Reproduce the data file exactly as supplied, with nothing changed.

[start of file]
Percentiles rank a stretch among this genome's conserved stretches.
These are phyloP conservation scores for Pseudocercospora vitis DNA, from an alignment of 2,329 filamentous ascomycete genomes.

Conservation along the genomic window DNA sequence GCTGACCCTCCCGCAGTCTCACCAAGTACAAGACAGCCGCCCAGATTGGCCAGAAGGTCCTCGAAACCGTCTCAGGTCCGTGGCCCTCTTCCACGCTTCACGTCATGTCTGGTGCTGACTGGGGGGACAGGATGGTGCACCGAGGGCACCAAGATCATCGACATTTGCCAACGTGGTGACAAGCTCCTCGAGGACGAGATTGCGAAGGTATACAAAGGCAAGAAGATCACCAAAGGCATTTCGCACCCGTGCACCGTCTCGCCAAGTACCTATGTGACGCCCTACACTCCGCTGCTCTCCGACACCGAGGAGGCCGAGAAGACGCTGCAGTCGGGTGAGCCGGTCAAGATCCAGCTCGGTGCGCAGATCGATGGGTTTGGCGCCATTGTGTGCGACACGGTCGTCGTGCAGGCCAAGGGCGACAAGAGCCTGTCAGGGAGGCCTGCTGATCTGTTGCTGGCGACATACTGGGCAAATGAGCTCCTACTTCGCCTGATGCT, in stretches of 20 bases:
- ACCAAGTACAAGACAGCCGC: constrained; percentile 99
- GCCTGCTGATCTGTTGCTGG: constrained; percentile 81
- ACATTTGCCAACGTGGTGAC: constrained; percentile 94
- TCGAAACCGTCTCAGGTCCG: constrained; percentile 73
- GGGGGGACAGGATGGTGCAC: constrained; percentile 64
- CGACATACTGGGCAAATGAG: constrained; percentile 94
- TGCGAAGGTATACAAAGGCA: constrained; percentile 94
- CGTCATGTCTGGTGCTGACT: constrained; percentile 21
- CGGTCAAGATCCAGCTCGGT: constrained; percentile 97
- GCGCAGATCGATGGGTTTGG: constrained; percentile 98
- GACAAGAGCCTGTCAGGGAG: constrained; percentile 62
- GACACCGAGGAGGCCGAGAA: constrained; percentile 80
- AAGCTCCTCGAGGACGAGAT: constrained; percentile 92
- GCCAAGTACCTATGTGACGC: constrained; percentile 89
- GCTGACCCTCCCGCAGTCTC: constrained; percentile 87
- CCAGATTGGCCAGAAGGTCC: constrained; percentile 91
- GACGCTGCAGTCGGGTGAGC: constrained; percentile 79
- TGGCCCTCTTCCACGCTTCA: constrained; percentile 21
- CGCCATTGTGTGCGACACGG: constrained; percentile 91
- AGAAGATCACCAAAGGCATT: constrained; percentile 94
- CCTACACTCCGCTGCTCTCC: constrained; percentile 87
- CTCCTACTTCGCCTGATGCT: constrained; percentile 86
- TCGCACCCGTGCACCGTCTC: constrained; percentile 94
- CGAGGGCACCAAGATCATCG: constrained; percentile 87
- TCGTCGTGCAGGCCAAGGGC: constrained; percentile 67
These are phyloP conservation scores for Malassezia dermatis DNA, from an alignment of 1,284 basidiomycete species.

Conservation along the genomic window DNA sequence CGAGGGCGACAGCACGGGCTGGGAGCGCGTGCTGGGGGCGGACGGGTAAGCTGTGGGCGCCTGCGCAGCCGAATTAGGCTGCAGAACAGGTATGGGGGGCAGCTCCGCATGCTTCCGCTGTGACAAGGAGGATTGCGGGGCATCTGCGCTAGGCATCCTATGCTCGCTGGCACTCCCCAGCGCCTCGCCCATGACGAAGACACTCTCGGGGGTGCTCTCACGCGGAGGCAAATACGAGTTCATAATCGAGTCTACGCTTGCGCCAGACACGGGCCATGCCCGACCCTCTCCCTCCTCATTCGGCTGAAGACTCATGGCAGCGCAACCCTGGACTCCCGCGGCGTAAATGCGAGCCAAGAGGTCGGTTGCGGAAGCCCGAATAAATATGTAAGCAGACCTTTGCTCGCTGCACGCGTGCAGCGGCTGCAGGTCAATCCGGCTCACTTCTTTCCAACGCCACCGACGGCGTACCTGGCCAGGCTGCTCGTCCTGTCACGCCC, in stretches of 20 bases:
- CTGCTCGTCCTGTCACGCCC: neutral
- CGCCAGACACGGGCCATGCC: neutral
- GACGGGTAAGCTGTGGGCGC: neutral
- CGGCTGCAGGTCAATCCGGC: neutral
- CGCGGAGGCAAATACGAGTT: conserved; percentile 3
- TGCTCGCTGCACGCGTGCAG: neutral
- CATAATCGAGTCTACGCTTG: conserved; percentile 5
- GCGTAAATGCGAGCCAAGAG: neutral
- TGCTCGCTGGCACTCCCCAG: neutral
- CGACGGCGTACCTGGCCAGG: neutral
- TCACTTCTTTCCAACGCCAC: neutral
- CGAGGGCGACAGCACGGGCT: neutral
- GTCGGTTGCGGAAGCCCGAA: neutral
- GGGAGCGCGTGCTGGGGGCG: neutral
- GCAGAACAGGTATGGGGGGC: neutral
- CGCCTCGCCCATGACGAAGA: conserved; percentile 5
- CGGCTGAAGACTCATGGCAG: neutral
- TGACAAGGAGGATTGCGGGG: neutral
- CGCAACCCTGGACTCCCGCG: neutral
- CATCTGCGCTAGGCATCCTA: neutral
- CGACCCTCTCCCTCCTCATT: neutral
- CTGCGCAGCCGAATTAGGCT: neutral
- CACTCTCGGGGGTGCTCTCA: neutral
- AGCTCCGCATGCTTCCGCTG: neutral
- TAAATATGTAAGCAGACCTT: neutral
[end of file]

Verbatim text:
Percentiles rank a stretch among this genome's conserved stretches.
These are phyloP conservation scores for Pseudocercospora vitis DNA, from an alignment of 2,329 filamentous ascomycete genomes.

Conservation along the genomic window DNA sequence GCTGACCCTCCCGCAGTCTCACCAAGTACAAGACAGCCGCCCAGATTGGCCAGAAGGTCCTCGAAACCGTCTCAGGTCCGTGGCCCTCTTCCACGCTTCACGTCATGTCTGGTGCTGACTGGGGGGACAGGATGGTGCACCGAGGGCACCAAGATCATCGACATTTGCCAACGTGGTGACAAGCTCCTCGAGGACGAGATTGCGAAGGTATACAAAGGCAAGAAGATCACCAAAGGCATTTCGCACCCGTGCACCGTCTCGCCAAGTACCTATGTGACGCCCTACACTCCGCTGCTCTCCGACACCGAGGAGGCCGAGAAGACGCTGCAGTCGGGTGAGCCGGTCAAGATCCAGCTCGGTGCGCAGATCGATGGGTTTGGCGCCATTGTGTGCGACACGGTCGTCGTGCAGGCCAAGGGCGACAAGAGCCTGTCAGGGAGGCCTGCTGATCTGTTGCTGGCGACATACTGGGCAAATGAGCTCCTACTTCGCCTGATGCT, in stretches of 20 bases:
- ACCAAGTACAAGACAGCCGC: constrained; percentile 99
- GCCTGCTGATCTGTTGCTGG: constrained; percentile 81
- ACATTTGCCAACGTGGTGAC: constrained; percentile 94
- TCGAAACCGTCTCAGGTCCG: constrained; percentile 73
- GGGGGGACAGGATGGTGCAC: constrained; percentile 64
- CGACATACTGGGCAAATGAG: constrained; percentile 94
- TGCGAAGGTATACAAAGGCA: constrained; percentile 94
- CGTCATGTCTGGTGCTGACT: constrained; percentile 21
- CGGTCAAGATCCAGCTCGGT: constrained; percentile 97
- GCGCAGATCGATGGGTTTGG: constrained; percentile 98
- GACAAGAGCCTGTCAGGGAG: constrained; percentile 62
- GACACCGAGGAGGCCGAGAA: constrained; percentile 80
- AAGCTCCTCGAGGACGAGAT: constrained; percentile 92
- GCCAAGTACCTATGTGACGC: constrained; percentile 89
- GCTGACCCTCCCGCAGTCTC: constrained; percentile 87
- CCAGATTGGCCAGAAGGTCC: constrained; percentile 91
- GACGCTGCAGTCGGGTGAGC: constrained; percentile 79
- TGGCCCTCTTCCACGCTTCA: constrained; percentile 21
- CGCCATTGTGTGCGACACGG: constrained; percentile 91
- AGAAGATCACCAAAGGCATT: constrained; percentile 94
- CCTACACTCCGCTGCTCTCC: constrained; percentile 87
- CTCCTACTTCGCCTGATGCT: constrained; percentile 86
- TCGCACCCGTGCACCGTCTC: constrained; percentile 94
- CGAGGGCACCAAGATCATCG: constrained; percentile 87
- TCGTCGTGCAGGCCAAGGGC: constrained; percentile 67
These are phyloP conservation scores for Malassezia dermatis DNA, from an alignment of 1,284 basidiomycete species.

Conservation along the genomic window DNA sequence CGAGGGCGACAGCACGGGCTGGGAGCGCGTGCTGGGGGCGGACGGGTAAGCTGTGGGCGCCTGCGCAGCCGAATTAGGCTGCAGAACAGGTATGGGGGGCAGCTCCGCATGCTTCCGCTGTGACAAGGAGGATTGCGGGGCATCTGCGCTAGGCATCCTATGCTCGCTGGCACTCCCCAGCGCCTCGCCCATGACGAAGACACTCTCGGGGGTGCTCTCACGCGGAGGCAAATACGAGTTCATAATCGAGTCTACGCTTGCGCCAGACACGGGCCATGCCCGACCCTCTCCCTCCTCATTCGGCTGAAGACTCATGGCAGCGCAACCCTGGACTCCCGCGGCGTAAATGCGAGCCAAGAGGTCGGTTGCGGAAGCCCGAATAAATATGTAAGCAGACCTTTGCTCGCTGCACGCGTGCAGCGGCTGCAGGTCAATCCGGCTCACTTCTTTCCAACGCCACCGACGGCGTACCTGGCCAGGCTGCTCGTCCTGTCACGCCC, in stretches of 20 bases:
- CTGCTCGTCCTGTCACGCCC: neutral
- CGCCAGACACGGGCCATGCC: neutral
- GACGGGTAAGCTGTGGGCGC: neutral
- CGGCTGCAGGTCAATCCGGC: neutral
- CGCGGAGGCAAATACGAGTT: conserved; percentile 3
- TGCTCGCTGCACGCGTGCAG: neutral
- CATAATCGAGTCTACGCTTG: conserved; percentile 5
- GCGTAAATGCGAGCCAAGAG: neutral
- TGCTCGCTGGCACTCCCCAG: neutral
- CGACGGCGTACCTGGCCAGG: neutral
- TCACTTCTTTCCAACGCCAC: neutral
- CGAGGGCGACAGCACGGGCT: neutral
- GTCGGTTGCGGAAGCCCGAA: neutral
- GGGAGCGCGTGCTGGGGGCG: neutral
- GCAGAACAGGTATGGGGGGC: neutral
- CGCCTCGCCCATGACGAAGA: conserved; percentile 5
- CGGCTGAAGACTCATGGCAG: neutral
- TGACAAGGAGGATTGCGGGG: neutral
- CGCAACCCTGGACTCCCGCG: neutral
- CATCTGCGCTAGGCATCCTA: neutral
- CGACCCTCTCCCTCCTCATT: neutral
- CTGCGCAGCCGAATTAGGCT: neutral
- CACTCTCGGGGGTGCTCTCA: neutral
- AGCTCCGCATGCTTCCGCTG: neutral
- TAAATATGTAAGCAGACCTT: neutral